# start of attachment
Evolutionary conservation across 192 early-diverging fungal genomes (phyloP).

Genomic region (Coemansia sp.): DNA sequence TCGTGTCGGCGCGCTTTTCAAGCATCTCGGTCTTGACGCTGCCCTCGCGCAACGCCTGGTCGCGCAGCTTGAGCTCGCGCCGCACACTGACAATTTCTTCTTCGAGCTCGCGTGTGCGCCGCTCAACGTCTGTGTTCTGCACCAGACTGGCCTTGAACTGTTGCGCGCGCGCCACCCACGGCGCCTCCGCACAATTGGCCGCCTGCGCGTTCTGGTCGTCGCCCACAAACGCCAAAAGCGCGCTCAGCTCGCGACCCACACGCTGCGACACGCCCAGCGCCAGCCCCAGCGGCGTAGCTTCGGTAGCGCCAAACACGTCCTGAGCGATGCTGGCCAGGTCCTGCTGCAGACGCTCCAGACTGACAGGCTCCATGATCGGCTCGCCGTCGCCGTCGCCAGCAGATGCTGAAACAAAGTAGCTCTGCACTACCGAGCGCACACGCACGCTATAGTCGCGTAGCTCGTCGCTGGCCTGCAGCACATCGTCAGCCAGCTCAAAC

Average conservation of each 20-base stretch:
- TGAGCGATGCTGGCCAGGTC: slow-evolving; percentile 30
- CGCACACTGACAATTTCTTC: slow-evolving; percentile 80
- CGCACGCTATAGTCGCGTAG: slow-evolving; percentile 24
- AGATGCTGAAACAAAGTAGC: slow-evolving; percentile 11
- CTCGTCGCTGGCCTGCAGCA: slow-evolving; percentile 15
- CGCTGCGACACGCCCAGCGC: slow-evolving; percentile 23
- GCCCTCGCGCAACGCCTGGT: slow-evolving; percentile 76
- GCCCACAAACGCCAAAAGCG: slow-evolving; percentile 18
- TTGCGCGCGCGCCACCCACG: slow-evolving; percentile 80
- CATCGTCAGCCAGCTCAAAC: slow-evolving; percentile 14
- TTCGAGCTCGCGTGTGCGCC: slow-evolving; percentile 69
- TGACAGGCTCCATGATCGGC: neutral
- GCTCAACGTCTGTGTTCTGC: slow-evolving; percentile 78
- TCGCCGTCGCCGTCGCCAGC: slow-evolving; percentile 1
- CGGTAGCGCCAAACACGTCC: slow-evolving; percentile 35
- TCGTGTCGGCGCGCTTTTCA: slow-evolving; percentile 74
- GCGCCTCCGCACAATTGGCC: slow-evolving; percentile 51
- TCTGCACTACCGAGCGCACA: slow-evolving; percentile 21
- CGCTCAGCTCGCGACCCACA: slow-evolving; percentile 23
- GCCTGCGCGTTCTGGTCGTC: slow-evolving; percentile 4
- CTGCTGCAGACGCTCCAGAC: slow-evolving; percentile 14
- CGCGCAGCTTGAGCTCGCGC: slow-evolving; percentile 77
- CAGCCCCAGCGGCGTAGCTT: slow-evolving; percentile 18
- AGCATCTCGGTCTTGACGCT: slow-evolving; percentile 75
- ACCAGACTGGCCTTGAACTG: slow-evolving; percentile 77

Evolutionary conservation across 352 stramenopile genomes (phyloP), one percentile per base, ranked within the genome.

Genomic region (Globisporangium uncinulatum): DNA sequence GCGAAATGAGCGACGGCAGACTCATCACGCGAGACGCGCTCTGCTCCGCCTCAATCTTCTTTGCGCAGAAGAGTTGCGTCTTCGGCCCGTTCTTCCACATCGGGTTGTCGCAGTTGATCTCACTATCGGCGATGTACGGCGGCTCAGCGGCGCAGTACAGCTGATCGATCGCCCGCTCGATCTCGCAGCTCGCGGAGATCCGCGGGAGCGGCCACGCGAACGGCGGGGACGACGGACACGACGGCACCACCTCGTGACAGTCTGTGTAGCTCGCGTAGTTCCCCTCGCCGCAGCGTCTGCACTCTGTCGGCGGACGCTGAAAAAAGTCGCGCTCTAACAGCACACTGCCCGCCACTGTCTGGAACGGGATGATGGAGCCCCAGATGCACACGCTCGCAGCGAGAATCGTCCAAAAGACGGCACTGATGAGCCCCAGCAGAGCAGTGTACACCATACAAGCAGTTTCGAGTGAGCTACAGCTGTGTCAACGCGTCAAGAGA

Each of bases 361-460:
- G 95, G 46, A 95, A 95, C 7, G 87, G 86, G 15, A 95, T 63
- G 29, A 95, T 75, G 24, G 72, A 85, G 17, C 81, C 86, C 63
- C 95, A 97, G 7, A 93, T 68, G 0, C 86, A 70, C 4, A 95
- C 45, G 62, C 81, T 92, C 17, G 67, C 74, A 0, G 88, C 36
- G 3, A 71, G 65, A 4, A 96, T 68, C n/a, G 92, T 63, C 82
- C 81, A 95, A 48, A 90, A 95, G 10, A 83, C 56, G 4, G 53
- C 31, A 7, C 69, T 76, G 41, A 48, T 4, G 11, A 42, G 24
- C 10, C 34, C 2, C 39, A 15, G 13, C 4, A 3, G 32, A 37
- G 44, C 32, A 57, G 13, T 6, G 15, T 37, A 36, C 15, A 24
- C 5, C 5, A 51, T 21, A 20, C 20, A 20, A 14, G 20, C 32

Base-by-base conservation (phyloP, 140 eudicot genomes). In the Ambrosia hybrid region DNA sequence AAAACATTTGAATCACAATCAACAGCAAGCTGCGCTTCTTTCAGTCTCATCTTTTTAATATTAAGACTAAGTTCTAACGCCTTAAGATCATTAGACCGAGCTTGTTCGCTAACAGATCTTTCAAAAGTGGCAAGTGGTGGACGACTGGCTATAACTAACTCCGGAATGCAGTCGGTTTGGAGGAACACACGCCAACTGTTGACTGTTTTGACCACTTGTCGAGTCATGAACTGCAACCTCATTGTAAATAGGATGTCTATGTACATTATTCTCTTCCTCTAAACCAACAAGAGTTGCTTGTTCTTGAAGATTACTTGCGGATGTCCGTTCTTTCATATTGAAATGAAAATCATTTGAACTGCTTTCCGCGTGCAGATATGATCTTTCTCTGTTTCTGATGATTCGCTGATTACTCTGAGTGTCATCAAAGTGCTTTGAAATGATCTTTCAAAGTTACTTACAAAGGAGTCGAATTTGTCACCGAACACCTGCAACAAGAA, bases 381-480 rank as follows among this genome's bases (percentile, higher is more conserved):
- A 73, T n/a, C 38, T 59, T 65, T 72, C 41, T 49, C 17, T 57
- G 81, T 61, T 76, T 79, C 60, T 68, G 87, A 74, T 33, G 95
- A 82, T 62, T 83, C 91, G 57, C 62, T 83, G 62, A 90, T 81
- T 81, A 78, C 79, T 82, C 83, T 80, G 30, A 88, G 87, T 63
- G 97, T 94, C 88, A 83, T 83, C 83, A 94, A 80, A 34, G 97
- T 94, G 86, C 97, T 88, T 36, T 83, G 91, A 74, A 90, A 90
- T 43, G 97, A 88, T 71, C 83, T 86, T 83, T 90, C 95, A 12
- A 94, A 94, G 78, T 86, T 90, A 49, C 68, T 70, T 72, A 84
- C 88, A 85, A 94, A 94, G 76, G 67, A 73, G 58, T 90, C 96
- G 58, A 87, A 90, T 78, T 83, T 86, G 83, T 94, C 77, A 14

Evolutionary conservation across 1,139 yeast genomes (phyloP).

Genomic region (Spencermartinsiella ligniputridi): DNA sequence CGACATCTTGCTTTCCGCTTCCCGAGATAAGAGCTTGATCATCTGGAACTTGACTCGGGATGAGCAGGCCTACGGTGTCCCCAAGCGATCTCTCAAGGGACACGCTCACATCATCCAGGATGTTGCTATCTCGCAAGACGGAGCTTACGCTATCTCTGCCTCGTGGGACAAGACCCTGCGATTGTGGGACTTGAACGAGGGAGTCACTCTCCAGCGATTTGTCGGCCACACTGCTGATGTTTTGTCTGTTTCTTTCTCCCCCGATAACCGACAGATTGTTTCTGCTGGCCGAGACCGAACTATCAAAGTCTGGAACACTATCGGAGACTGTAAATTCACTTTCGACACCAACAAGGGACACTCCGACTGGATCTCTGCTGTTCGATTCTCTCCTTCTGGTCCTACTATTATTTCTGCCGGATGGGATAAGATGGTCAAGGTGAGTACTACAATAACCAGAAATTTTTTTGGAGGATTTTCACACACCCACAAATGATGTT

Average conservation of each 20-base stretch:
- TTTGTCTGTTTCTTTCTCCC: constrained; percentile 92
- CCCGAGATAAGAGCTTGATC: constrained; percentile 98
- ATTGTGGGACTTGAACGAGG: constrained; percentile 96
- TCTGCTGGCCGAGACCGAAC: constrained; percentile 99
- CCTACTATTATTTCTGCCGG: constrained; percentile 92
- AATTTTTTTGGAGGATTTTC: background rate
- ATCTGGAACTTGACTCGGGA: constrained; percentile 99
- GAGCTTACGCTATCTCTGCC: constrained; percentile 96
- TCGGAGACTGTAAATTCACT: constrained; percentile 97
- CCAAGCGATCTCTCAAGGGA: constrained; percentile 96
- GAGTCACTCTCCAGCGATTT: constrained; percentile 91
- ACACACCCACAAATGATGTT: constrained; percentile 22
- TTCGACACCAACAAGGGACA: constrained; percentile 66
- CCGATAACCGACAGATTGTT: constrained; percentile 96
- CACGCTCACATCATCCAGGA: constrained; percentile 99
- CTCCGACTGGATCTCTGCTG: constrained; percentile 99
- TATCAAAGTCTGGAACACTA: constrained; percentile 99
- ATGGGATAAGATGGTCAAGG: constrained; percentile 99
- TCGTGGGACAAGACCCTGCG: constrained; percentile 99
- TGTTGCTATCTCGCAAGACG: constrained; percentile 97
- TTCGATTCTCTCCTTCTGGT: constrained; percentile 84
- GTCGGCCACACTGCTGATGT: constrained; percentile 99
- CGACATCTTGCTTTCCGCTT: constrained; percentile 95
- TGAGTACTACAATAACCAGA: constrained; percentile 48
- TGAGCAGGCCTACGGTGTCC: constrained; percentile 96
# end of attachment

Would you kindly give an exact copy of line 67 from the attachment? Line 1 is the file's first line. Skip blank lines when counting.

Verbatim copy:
- ACACACCCACAAATGATGTT: constrained; percentile 22